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Modern Collaboration in Theory - and in Practise

We live in the 21st century. Terms like email, Skype, co-working, cloud computing etc. are very common in the digital times we live in. „Modern working“ is the name of the game and „modern collaboration“ is becoming a business standard as globalization is rising – that’s at least what I thought.

I’m a graphic designer working for different clients in different businesses from different countries. The majority of my clients is located in Germany (I am in Innsbruck, close to the German border). However, I also worked for companies from other European countries, from Asia, Australia or North America so far – they all were happy with working with me. This is possible because I always make sure that the communication works smoothly and I’m also available at times that suit my clients.

You always hear that companies want to work with people that are flexible and open for modern communication – well, that’s the theory. Everybody wants to be hip and modern, which is good for the image, right?

Well, the practise often looks a bit different, what I found out in a few talks with potential clients that are only 150 km away from my office. And I also encountered that phenomenon at the Tiroler Exporttag (Tyrolean Export Day) in summer 2015.

In talks with Austrian business delegates that are responsible for different countries, I heard that it’s necessary to have an office in the country you intend to export to. Even – you won’t believe it – in the service industries like graphic design! I talked with business delegates responsible for the USA, the UAE and Singapore for instance. Everywhere I went, I heard the same story.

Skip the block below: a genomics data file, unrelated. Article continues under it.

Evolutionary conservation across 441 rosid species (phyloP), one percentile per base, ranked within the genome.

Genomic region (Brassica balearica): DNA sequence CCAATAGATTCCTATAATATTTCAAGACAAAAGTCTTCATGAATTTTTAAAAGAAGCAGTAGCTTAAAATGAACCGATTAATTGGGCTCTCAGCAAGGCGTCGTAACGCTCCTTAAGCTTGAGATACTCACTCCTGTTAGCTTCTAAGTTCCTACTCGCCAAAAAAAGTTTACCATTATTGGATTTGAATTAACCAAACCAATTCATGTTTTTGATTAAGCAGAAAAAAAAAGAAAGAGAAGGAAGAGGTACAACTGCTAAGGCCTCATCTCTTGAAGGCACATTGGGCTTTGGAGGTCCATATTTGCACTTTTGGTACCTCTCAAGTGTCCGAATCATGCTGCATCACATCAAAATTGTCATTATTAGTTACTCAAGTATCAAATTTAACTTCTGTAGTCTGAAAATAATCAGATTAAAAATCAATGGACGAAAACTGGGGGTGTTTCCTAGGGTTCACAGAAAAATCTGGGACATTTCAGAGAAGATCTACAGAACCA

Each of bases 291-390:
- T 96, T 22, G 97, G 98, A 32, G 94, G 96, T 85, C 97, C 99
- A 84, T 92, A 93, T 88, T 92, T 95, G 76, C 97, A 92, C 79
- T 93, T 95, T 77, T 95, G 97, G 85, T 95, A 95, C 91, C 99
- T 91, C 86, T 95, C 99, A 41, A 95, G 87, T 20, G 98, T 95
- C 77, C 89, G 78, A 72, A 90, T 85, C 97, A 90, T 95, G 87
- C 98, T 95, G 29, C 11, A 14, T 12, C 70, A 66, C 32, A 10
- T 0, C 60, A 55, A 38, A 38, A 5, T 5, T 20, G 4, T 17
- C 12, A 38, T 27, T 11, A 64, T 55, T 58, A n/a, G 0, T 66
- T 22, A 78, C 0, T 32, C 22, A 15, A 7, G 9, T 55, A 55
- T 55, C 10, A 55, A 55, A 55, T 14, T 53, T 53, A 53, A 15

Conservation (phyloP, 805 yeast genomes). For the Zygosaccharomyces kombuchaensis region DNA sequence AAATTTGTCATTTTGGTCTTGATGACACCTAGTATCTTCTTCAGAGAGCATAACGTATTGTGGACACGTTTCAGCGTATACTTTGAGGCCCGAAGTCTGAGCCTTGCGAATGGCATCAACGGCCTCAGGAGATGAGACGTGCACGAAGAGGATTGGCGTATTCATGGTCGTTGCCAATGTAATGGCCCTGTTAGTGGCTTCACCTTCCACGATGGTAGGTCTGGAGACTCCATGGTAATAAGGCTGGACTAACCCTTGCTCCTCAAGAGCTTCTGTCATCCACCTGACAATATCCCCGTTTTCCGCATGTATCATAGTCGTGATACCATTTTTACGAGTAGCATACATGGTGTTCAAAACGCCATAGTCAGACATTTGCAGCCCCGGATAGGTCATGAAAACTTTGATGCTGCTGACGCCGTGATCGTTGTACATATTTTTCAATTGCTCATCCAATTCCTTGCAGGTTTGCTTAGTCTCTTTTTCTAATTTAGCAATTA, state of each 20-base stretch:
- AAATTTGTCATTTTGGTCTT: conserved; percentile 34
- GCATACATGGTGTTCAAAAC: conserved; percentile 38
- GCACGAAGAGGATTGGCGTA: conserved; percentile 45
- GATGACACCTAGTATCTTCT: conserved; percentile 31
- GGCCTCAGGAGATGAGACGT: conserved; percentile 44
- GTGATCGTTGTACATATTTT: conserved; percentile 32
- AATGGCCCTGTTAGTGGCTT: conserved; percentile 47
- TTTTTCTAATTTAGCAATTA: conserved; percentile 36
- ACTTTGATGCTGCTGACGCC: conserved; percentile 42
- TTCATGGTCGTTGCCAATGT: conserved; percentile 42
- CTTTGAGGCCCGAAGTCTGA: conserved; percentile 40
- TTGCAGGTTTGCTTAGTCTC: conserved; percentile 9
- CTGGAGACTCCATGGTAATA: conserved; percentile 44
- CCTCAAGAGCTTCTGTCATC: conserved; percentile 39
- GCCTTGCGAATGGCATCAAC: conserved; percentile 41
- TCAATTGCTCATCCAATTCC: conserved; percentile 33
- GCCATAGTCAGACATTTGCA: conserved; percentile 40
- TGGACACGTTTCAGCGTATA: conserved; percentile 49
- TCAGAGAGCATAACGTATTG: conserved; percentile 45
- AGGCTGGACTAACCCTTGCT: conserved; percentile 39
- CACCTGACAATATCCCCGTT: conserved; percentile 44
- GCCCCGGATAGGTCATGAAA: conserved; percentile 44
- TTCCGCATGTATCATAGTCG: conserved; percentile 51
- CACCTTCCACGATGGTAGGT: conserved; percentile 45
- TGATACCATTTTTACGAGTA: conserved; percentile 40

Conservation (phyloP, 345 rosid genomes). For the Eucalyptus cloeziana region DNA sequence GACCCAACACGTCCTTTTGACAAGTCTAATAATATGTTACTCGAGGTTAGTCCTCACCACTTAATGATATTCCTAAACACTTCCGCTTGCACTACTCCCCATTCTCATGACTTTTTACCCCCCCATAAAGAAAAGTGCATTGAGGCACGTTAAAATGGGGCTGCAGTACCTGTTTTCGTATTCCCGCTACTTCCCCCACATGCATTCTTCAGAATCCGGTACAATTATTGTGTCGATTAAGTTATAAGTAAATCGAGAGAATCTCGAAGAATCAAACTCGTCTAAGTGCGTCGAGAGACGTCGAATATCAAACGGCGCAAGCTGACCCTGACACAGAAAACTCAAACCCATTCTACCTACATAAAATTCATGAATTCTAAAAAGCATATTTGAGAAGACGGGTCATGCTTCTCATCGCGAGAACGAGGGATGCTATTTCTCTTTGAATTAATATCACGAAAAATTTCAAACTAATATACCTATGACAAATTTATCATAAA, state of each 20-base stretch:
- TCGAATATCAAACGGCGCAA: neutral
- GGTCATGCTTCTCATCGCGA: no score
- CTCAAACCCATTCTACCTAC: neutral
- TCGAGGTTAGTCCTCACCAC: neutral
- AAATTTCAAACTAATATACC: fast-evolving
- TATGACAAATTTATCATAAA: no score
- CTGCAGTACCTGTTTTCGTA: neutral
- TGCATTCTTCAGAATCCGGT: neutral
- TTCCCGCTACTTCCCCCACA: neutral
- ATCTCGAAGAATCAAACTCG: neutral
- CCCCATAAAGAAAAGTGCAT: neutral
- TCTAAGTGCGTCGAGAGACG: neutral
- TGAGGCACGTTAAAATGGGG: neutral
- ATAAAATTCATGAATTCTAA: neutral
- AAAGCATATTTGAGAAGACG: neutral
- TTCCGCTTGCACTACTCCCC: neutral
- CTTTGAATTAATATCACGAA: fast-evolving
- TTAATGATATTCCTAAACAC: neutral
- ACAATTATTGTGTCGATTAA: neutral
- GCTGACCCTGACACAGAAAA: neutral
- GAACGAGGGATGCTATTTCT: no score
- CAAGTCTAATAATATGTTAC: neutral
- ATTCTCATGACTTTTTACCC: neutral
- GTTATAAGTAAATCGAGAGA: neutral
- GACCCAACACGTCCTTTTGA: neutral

Incredible. I was really surprised. Graphic design, service industries – in theory, I could even work on the moon and the end result for the client would not be any different. Of course given that the communication works perfectly.

Does „modern collaboration“ really exist only in theory? Are examples in real life exceptions? I can hardly believe it, but it seems to be true.

Of course it’s good to discuss certain things in person, no doubt about that. But it’s sad to see that obviously so many businesses block themselves from benefiting from working with professionals from outside that bring whole new perspectives into the company. I’m not only talking about graphic design here, but about the whole spectrum of service industries out there. When thinking of „modern collaborations“, it looks like many businesses don’t practise what they preach. Maybe some managers are simply too narrow-minded or conservative, I don’t know. But you would expect a bit more open-mindedness in the 21st century, don’t you think?

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